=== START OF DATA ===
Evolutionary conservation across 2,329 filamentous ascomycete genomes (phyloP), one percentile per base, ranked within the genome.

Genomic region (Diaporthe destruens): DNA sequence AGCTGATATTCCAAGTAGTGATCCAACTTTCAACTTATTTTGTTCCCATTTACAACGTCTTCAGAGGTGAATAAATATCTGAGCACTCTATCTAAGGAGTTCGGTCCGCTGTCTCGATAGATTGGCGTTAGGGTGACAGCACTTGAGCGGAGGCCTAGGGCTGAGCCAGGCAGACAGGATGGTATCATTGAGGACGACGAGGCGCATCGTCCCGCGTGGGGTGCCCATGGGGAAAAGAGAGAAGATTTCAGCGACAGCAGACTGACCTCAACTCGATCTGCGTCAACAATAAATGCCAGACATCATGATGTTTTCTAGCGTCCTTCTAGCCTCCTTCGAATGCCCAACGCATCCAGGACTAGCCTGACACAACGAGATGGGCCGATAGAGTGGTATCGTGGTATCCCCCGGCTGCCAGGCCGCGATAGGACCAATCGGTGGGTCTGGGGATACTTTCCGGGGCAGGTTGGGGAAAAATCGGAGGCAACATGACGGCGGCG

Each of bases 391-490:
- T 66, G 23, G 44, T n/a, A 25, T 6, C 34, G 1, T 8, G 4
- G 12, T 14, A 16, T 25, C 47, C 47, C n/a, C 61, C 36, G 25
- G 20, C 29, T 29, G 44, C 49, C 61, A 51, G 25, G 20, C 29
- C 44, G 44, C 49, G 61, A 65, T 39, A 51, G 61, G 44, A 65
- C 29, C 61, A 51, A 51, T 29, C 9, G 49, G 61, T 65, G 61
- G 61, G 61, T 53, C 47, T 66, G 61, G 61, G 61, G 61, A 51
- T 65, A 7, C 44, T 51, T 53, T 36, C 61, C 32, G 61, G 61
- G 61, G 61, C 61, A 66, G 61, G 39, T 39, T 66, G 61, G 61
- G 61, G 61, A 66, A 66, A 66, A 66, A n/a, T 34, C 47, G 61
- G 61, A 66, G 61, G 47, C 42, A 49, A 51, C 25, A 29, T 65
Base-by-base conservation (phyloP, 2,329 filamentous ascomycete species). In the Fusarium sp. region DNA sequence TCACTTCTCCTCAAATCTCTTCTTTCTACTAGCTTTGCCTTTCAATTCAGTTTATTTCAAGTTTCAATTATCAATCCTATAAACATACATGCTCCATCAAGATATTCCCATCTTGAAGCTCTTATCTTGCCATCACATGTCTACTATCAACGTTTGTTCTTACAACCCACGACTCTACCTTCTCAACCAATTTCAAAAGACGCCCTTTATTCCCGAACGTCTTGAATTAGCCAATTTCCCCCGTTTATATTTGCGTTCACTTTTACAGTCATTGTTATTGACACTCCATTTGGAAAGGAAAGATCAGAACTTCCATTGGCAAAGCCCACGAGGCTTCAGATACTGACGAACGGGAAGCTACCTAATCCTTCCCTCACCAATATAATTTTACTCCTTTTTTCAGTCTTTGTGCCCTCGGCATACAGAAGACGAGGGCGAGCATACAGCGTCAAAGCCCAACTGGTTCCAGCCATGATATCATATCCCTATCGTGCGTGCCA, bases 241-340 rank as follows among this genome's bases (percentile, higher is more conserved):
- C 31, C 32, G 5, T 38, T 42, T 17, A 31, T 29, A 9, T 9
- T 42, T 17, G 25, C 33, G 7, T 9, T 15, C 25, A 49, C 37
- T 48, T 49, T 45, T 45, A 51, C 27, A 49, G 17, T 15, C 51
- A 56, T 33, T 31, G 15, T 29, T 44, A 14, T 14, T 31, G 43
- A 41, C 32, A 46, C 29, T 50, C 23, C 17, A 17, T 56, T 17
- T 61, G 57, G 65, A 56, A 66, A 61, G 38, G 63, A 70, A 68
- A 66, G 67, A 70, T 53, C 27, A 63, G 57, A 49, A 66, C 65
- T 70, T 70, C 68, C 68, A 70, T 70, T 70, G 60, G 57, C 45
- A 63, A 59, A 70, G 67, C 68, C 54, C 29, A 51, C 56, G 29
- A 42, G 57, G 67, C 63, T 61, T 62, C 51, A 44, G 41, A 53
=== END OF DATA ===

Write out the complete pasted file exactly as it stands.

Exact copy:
Evolutionary conservation across 2,329 filamentous ascomycete genomes (phyloP), one percentile per base, ranked within the genome.

Genomic region (Diaporthe destruens): DNA sequence AGCTGATATTCCAAGTAGTGATCCAACTTTCAACTTATTTTGTTCCCATTTACAACGTCTTCAGAGGTGAATAAATATCTGAGCACTCTATCTAAGGAGTTCGGTCCGCTGTCTCGATAGATTGGCGTTAGGGTGACAGCACTTGAGCGGAGGCCTAGGGCTGAGCCAGGCAGACAGGATGGTATCATTGAGGACGACGAGGCGCATCGTCCCGCGTGGGGTGCCCATGGGGAAAAGAGAGAAGATTTCAGCGACAGCAGACTGACCTCAACTCGATCTGCGTCAACAATAAATGCCAGACATCATGATGTTTTCTAGCGTCCTTCTAGCCTCCTTCGAATGCCCAACGCATCCAGGACTAGCCTGACACAACGAGATGGGCCGATAGAGTGGTATCGTGGTATCCCCCGGCTGCCAGGCCGCGATAGGACCAATCGGTGGGTCTGGGGATACTTTCCGGGGCAGGTTGGGGAAAAATCGGAGGCAACATGACGGCGGCG

Each of bases 391-490:
- T 66, G 23, G 44, T n/a, A 25, T 6, C 34, G 1, T 8, G 4
- G 12, T 14, A 16, T 25, C 47, C 47, C n/a, C 61, C 36, G 25
- G 20, C 29, T 29, G 44, C 49, C 61, A 51, G 25, G 20, C 29
- C 44, G 44, C 49, G 61, A 65, T 39, A 51, G 61, G 44, A 65
- C 29, C 61, A 51, A 51, T 29, C 9, G 49, G 61, T 65, G 61
- G 61, G 61, T 53, C 47, T 66, G 61, G 61, G 61, G 61, A 51
- T 65, A 7, C 44, T 51, T 53, T 36, C 61, C 32, G 61, G 61
- G 61, G 61, C 61, A 66, G 61, G 39, T 39, T 66, G 61, G 61
- G 61, G 61, A 66, A 66, A 66, A 66, A n/a, T 34, C 47, G 61
- G 61, A 66, G 61, G 47, C 42, A 49, A 51, C 25, A 29, T 65
Base-by-base conservation (phyloP, 2,329 filamentous ascomycete species). In the Fusarium sp. region DNA sequence TCACTTCTCCTCAAATCTCTTCTTTCTACTAGCTTTGCCTTTCAATTCAGTTTATTTCAAGTTTCAATTATCAATCCTATAAACATACATGCTCCATCAAGATATTCCCATCTTGAAGCTCTTATCTTGCCATCACATGTCTACTATCAACGTTTGTTCTTACAACCCACGACTCTACCTTCTCAACCAATTTCAAAAGACGCCCTTTATTCCCGAACGTCTTGAATTAGCCAATTTCCCCCGTTTATATTTGCGTTCACTTTTACAGTCATTGTTATTGACACTCCATTTGGAAAGGAAAGATCAGAACTTCCATTGGCAAAGCCCACGAGGCTTCAGATACTGACGAACGGGAAGCTACCTAATCCTTCCCTCACCAATATAATTTTACTCCTTTTTTCAGTCTTTGTGCCCTCGGCATACAGAAGACGAGGGCGAGCATACAGCGTCAAAGCCCAACTGGTTCCAGCCATGATATCATATCCCTATCGTGCGTGCCA, bases 241-340 rank as follows among this genome's bases (percentile, higher is more conserved):
- C 31, C 32, G 5, T 38, T 42, T 17, A 31, T 29, A 9, T 9
- T 42, T 17, G 25, C 33, G 7, T 9, T 15, C 25, A 49, C 37
- T 48, T 49, T 45, T 45, A 51, C 27, A 49, G 17, T 15, C 51
- A 56, T 33, T 31, G 15, T 29, T 44, A 14, T 14, T 31, G 43
- A 41, C 32, A 46, C 29, T 50, C 23, C 17, A 17, T 56, T 17
- T 61, G 57, G 65, A 56, A 66, A 61, G 38, G 63, A 70, A 68
- A 66, G 67, A 70, T 53, C 27, A 63, G 57, A 49, A 66, C 65
- T 70, T 70, C 68, C 68, A 70, T 70, T 70, G 60, G 57, C 45
- A 63, A 59, A 70, G 67, C 68, C 54, C 29, A 51, C 56, G 29
- A 42, G 57, G 67, C 63, T 61, T 62, C 51, A 44, G 41, A 53